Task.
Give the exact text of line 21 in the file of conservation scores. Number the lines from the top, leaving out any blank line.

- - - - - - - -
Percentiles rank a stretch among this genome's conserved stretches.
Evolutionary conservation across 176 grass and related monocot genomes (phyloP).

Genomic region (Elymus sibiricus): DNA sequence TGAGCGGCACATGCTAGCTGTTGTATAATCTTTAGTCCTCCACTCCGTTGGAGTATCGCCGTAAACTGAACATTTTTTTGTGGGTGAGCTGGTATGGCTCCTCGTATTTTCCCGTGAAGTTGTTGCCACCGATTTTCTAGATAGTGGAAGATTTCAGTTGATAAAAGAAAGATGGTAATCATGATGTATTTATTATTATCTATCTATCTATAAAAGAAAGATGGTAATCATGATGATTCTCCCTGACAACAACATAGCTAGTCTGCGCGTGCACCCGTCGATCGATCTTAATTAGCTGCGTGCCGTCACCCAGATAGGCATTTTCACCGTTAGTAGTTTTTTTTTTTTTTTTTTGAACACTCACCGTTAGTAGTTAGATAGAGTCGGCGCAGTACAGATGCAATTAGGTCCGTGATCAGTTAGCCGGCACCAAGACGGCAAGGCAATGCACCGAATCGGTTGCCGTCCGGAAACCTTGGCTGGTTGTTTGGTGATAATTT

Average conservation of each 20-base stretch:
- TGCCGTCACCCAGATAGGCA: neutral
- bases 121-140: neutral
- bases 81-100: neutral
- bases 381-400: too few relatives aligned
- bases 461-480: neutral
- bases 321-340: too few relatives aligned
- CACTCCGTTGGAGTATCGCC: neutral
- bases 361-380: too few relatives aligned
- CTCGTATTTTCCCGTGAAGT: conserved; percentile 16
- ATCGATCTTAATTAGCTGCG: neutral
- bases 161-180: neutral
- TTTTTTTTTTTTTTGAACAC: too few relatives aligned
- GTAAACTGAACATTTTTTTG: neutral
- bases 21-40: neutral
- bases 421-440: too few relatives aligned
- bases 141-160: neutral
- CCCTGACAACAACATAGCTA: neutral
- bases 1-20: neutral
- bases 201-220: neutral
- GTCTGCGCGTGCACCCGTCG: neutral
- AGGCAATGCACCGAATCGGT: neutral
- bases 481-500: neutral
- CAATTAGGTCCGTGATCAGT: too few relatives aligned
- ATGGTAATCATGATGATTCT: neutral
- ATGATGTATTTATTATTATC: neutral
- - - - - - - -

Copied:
- CCCTGACAACAACATAGCTA: neutral